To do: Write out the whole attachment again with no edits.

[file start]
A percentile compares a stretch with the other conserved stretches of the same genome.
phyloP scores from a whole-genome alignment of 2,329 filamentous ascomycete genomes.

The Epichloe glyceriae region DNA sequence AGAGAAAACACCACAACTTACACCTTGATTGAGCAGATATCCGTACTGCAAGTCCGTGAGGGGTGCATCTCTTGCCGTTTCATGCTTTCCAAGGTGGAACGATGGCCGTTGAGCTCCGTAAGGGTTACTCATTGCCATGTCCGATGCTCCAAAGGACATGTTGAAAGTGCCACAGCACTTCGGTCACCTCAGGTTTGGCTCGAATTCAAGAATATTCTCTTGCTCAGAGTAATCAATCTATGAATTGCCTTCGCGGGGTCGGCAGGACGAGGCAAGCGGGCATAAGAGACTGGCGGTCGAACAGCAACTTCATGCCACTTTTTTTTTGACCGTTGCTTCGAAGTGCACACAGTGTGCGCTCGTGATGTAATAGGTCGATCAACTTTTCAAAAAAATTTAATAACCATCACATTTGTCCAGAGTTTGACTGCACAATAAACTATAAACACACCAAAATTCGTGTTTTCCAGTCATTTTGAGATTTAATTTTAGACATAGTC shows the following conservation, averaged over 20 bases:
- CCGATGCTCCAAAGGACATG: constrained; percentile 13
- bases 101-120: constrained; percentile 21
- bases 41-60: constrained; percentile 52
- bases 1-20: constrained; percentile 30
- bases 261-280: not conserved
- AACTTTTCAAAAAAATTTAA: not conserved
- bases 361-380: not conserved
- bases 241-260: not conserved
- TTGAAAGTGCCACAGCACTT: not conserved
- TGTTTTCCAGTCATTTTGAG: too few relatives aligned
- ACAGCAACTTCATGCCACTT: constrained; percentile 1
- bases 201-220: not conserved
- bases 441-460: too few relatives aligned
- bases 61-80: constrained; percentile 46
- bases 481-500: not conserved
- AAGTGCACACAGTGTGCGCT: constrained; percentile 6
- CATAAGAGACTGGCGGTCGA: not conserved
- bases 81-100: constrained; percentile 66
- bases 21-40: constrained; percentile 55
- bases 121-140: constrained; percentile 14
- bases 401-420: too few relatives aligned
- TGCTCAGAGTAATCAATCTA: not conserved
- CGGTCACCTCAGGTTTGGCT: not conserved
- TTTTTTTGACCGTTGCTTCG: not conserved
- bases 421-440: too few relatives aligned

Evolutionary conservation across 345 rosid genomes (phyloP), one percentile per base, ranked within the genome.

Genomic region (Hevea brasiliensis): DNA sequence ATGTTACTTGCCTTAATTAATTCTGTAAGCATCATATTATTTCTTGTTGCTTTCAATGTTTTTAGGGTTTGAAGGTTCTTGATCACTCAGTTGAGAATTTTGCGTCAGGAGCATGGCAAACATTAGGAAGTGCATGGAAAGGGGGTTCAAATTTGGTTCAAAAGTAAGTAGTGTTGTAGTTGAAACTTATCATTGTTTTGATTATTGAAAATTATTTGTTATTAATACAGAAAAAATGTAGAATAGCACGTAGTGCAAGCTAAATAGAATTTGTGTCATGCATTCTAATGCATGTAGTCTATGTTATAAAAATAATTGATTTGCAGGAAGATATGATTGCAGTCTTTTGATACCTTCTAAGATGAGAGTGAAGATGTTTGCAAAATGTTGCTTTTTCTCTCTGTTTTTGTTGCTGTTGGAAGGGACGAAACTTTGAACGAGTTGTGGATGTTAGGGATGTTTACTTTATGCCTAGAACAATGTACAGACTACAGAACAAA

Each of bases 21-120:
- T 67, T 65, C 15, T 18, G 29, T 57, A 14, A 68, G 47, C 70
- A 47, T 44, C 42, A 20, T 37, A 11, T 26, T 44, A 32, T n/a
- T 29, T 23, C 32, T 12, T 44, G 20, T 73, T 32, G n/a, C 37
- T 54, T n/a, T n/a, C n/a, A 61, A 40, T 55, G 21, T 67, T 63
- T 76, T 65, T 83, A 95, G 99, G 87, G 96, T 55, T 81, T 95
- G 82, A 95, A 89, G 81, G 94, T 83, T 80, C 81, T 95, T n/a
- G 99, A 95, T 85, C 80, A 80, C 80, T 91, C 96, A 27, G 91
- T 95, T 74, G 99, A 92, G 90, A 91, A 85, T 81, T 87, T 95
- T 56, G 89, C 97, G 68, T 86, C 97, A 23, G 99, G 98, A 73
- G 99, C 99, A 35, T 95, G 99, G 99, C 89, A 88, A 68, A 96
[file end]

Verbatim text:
A percentile compares a stretch with the other conserved stretches of the same genome.
phyloP scores from a whole-genome alignment of 2,329 filamentous ascomycete genomes.

The Epichloe glyceriae region DNA sequence AGAGAAAACACCACAACTTACACCTTGATTGAGCAGATATCCGTACTGCAAGTCCGTGAGGGGTGCATCTCTTGCCGTTTCATGCTTTCCAAGGTGGAACGATGGCCGTTGAGCTCCGTAAGGGTTACTCATTGCCATGTCCGATGCTCCAAAGGACATGTTGAAAGTGCCACAGCACTTCGGTCACCTCAGGTTTGGCTCGAATTCAAGAATATTCTCTTGCTCAGAGTAATCAATCTATGAATTGCCTTCGCGGGGTCGGCAGGACGAGGCAAGCGGGCATAAGAGACTGGCGGTCGAACAGCAACTTCATGCCACTTTTTTTTTGACCGTTGCTTCGAAGTGCACACAGTGTGCGCTCGTGATGTAATAGGTCGATCAACTTTTCAAAAAAATTTAATAACCATCACATTTGTCCAGAGTTTGACTGCACAATAAACTATAAACACACCAAAATTCGTGTTTTCCAGTCATTTTGAGATTTAATTTTAGACATAGTC shows the following conservation, averaged over 20 bases:
- CCGATGCTCCAAAGGACATG: constrained; percentile 13
- bases 101-120: constrained; percentile 21
- bases 41-60: constrained; percentile 52
- bases 1-20: constrained; percentile 30
- bases 261-280: not conserved
- AACTTTTCAAAAAAATTTAA: not conserved
- bases 361-380: not conserved
- bases 241-260: not conserved
- TTGAAAGTGCCACAGCACTT: not conserved
- TGTTTTCCAGTCATTTTGAG: too few relatives aligned
- ACAGCAACTTCATGCCACTT: constrained; percentile 1
- bases 201-220: not conserved
- bases 441-460: too few relatives aligned
- bases 61-80: constrained; percentile 46
- bases 481-500: not conserved
- AAGTGCACACAGTGTGCGCT: constrained; percentile 6
- CATAAGAGACTGGCGGTCGA: not conserved
- bases 81-100: constrained; percentile 66
- bases 21-40: constrained; percentile 55
- bases 121-140: constrained; percentile 14
- bases 401-420: too few relatives aligned
- TGCTCAGAGTAATCAATCTA: not conserved
- CGGTCACCTCAGGTTTGGCT: not conserved
- TTTTTTTGACCGTTGCTTCG: not conserved
- bases 421-440: too few relatives aligned

Evolutionary conservation across 345 rosid genomes (phyloP), one percentile per base, ranked within the genome.

Genomic region (Hevea brasiliensis): DNA sequence ATGTTACTTGCCTTAATTAATTCTGTAAGCATCATATTATTTCTTGTTGCTTTCAATGTTTTTAGGGTTTGAAGGTTCTTGATCACTCAGTTGAGAATTTTGCGTCAGGAGCATGGCAAACATTAGGAAGTGCATGGAAAGGGGGTTCAAATTTGGTTCAAAAGTAAGTAGTGTTGTAGTTGAAACTTATCATTGTTTTGATTATTGAAAATTATTTGTTATTAATACAGAAAAAATGTAGAATAGCACGTAGTGCAAGCTAAATAGAATTTGTGTCATGCATTCTAATGCATGTAGTCTATGTTATAAAAATAATTGATTTGCAGGAAGATATGATTGCAGTCTTTTGATACCTTCTAAGATGAGAGTGAAGATGTTTGCAAAATGTTGCTTTTTCTCTCTGTTTTTGTTGCTGTTGGAAGGGACGAAACTTTGAACGAGTTGTGGATGTTAGGGATGTTTACTTTATGCCTAGAACAATGTACAGACTACAGAACAAA

Each of bases 21-120:
- T 67, T 65, C 15, T 18, G 29, T 57, A 14, A 68, G 47, C 70
- A 47, T 44, C 42, A 20, T 37, A 11, T 26, T 44, A 32, T n/a
- T 29, T 23, C 32, T 12, T 44, G 20, T 73, T 32, G n/a, C 37
- T 54, T n/a, T n/a, C n/a, A 61, A 40, T 55, G 21, T 67, T 63
- T 76, T 65, T 83, A 95, G 99, G 87, G 96, T 55, T 81, T 95
- G 82, A 95, A 89, G 81, G 94, T 83, T 80, C 81, T 95, T n/a
- G 99, A 95, T 85, C 80, A 80, C 80, T 91, C 96, A 27, G 91
- T 95, T 74, G 99, A 92, G 90, A 91, A 85, T 81, T 87, T 95
- T 56, G 89, C 97, G 68, T 86, C 97, A 23, G 99, G 98, A 73
- G 99, C 99, A 35, T 95, G 99, G 99, C 89, A 88, A 68, A 96